After a long time had passed, and he thought it must be getting near morning, he lay down again beside his brother, and fell into such a heavy sleep that he did not wake till it was broad day, and the sun was making as much blaze in the curtainless tavern-room as the lightning had made. The storm was over, and everything was as peaceful as if there had never been any such thing as a storm in the world. The first thing he did was to make a grab for his[Pg 184] pocket. The money was still there, and his brother sleeping as soundly as ever.

After breakfast, the livery-stable man came with the carriage, which he had got mended, and Frank started home with his brother once more. But they had sixteen miles to go before they would reach the Boy’s Town, and the carriage had been so badly shattered, or else the driver was so much afraid of the horses, that he would not let them go at more than a walk. Frank was anxious to get home on his father’s account; still he would rather get home safe, and he did not try to hurry the driver, for fear they might not get home at all.

It was four o’clock in the afternoon when they stopped at his father’s house. His older-younger brother, and the hired girl, whom his mother had got to keep house while she was gone on her visit, came out and took his little brother in; and the girl told Frank his father had just been there to see whether he had got back. Then he knew that his father must have been as anxious as he had been afraid he was. He did not wait to go[Pg 185] inside; he only kicked off the shoes he wore to the city and started off for his father’s office as fast as his bare feet could carry him.

He found his father at the door. He did not say very much, but Frank could see by his face that he had been worrying; and afterwards he said that he was just going round to the livery stable the next minute to get another team, and go down towards the city to see what had become of them all. Frank told him what had happened, and his father put his arms round him, but still did not say much. He did not say anything at all about Mr. Bushell’s money or seem to think about it till Frank asked:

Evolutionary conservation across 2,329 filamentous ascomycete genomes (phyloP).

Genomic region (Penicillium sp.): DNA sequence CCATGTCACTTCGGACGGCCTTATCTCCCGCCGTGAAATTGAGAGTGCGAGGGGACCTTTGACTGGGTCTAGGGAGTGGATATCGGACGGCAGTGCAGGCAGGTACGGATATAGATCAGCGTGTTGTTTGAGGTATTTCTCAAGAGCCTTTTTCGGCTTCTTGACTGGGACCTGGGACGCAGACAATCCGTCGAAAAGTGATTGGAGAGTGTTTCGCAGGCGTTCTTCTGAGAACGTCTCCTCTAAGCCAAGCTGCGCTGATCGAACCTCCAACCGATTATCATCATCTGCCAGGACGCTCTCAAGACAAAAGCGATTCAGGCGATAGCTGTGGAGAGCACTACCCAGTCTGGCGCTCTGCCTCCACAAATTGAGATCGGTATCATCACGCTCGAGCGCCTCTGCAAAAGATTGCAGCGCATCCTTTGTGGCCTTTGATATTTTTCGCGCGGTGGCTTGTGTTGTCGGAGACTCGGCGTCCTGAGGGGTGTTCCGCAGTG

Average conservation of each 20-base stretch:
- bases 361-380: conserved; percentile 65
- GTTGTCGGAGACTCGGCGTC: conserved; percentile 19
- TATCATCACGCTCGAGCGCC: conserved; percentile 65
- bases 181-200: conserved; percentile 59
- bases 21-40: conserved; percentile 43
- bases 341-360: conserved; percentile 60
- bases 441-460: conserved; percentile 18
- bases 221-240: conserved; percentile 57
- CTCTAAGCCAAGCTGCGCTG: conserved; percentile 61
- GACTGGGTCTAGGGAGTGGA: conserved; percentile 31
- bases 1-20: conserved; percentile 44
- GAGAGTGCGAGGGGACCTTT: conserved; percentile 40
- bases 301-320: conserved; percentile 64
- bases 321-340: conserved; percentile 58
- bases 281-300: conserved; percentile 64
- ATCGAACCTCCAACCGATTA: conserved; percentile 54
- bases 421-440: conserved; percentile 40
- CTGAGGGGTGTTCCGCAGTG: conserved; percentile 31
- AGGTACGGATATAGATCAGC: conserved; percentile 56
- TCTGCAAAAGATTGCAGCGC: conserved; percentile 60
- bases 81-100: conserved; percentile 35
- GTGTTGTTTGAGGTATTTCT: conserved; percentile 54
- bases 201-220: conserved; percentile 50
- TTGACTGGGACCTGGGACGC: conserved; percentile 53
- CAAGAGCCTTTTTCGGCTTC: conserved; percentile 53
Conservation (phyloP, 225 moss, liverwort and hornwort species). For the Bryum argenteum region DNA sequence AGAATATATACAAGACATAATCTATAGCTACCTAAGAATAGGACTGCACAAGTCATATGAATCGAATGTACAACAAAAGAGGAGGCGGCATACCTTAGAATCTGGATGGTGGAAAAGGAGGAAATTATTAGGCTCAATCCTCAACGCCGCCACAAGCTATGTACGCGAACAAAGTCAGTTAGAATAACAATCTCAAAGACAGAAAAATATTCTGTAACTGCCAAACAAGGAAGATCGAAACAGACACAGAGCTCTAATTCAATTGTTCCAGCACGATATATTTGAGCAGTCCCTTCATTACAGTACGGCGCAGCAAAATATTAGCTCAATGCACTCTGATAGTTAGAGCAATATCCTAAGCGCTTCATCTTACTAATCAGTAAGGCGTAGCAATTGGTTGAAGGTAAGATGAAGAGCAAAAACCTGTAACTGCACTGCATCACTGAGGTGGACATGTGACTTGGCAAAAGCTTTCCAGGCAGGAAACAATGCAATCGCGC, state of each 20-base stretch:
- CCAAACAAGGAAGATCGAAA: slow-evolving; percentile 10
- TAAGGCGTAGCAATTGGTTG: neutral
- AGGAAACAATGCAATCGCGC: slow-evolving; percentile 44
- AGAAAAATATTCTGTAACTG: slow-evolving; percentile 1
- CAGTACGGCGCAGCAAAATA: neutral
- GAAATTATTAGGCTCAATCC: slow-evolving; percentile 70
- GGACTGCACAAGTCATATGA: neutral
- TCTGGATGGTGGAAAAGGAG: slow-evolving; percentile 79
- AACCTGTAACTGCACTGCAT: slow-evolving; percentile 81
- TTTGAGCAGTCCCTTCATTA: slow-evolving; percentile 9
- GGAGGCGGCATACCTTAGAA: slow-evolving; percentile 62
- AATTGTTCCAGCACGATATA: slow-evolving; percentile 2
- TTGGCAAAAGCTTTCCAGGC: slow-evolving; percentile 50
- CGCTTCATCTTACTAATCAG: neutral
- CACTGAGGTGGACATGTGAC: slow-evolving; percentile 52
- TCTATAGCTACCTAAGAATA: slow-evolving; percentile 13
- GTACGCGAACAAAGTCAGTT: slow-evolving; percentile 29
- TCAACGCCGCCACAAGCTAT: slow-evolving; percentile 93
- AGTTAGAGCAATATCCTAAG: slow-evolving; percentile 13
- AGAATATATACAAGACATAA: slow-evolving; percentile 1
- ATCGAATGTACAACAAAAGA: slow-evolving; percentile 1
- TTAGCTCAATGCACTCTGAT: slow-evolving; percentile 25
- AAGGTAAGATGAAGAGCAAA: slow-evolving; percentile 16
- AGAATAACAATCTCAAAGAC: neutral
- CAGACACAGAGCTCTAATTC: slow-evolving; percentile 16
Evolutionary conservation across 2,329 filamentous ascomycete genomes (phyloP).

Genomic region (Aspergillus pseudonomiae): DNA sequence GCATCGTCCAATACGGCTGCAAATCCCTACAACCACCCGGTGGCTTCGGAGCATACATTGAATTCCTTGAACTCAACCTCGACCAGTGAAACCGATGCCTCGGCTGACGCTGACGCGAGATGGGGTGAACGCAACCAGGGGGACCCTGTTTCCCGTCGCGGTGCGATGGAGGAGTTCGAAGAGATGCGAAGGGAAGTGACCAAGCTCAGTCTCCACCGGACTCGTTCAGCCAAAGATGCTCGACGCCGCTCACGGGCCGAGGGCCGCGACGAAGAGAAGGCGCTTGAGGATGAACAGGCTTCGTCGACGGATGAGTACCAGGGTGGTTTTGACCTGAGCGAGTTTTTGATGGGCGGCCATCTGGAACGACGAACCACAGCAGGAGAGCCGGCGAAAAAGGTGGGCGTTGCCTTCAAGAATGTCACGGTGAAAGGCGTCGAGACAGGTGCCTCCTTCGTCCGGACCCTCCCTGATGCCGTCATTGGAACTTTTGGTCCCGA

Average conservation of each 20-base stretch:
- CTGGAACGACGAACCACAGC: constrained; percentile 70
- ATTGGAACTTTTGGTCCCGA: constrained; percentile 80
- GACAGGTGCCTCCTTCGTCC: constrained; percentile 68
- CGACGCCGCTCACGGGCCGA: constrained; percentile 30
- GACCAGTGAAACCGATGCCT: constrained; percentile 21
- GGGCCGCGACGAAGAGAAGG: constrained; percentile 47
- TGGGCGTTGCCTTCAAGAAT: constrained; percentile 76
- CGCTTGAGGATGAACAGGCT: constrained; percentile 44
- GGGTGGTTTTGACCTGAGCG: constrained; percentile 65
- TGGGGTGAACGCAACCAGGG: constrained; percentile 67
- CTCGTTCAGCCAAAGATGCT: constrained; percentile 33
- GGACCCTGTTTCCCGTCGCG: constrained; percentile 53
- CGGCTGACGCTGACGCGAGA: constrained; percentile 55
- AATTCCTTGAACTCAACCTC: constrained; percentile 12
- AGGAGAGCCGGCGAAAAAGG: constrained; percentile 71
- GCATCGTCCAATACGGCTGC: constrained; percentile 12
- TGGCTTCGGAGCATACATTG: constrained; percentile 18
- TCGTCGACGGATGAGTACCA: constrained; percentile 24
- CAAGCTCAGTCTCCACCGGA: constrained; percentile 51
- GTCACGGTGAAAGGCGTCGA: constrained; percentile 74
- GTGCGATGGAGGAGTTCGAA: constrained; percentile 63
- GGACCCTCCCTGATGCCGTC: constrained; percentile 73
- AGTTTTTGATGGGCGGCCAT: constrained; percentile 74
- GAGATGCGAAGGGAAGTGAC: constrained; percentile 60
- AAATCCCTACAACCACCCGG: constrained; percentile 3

“I’d better take it right straight over to his store, hadn’t I, father?”

His father said he reckoned he had, and Frank started away on the run again. He wanted to get rid of that money so badly, for it was all he had to worry about, after he had got rid of his brother, that he was out of breath, almost, by the time he reached Mr. Bushell’s store. But even then he could not get rid of the money. Mr. Bushell had[Pg 186] told him to give it to his partner, but his partner had gone out into the country, and was not to be back till after supper.

Frank did not know what to do. He did not dare to give it to any one else in the store, and it seemed to him that the danger of having it got worse every minute. He hung about a good while, and kept going in and out of the store, but at last he thought the best thing would be to go home and ask his father; and that was what he did.

By this time his father had gone home to supper, and he found him there with his two younger brothers, feeling rather lonesome, with Frank’s mother and his sisters all away. But they cheered up together, and his father said he had done right not to leave the money, and he would just step over, after supper, and give it himself to Mr. Bushell’s partner. He took the roll of bills from Frank and put it into his own pocket, and went on eating his supper, but when they were done he gave the bills back to the boy.

“After all, Frank, I believe I’ll let you[Pg 187] take that money to Mr. Bushell’s partner. He trusted it to you, and you ought to have the glory; you’ve had the care. Do you think you’ll be afraid to come home through the bridge after sunset?”

The bridge was one of those old-fashioned, wooden ones, roofed in and sided up, and it stretched from shore to shore, like a tunnel, on its piers. It was rather dim, even in the middle of the brightest day, and none of the boys liked to be caught in it after sunset.

Frank said he did not believe he should be afraid, for it seemed to him that if he had got through a runaway, and such a thunder-storm as that was the night before, without harm, he could surely get through the bridge safely. There was not likely to be anybody in it, at the worst, but Indian Jim, or Solomon Whistler, the crazy man, and he believed he could run by them if they offered to do anything to him. He meant to walk as slowly as he could, until he reached the bridge, and then just streak through it.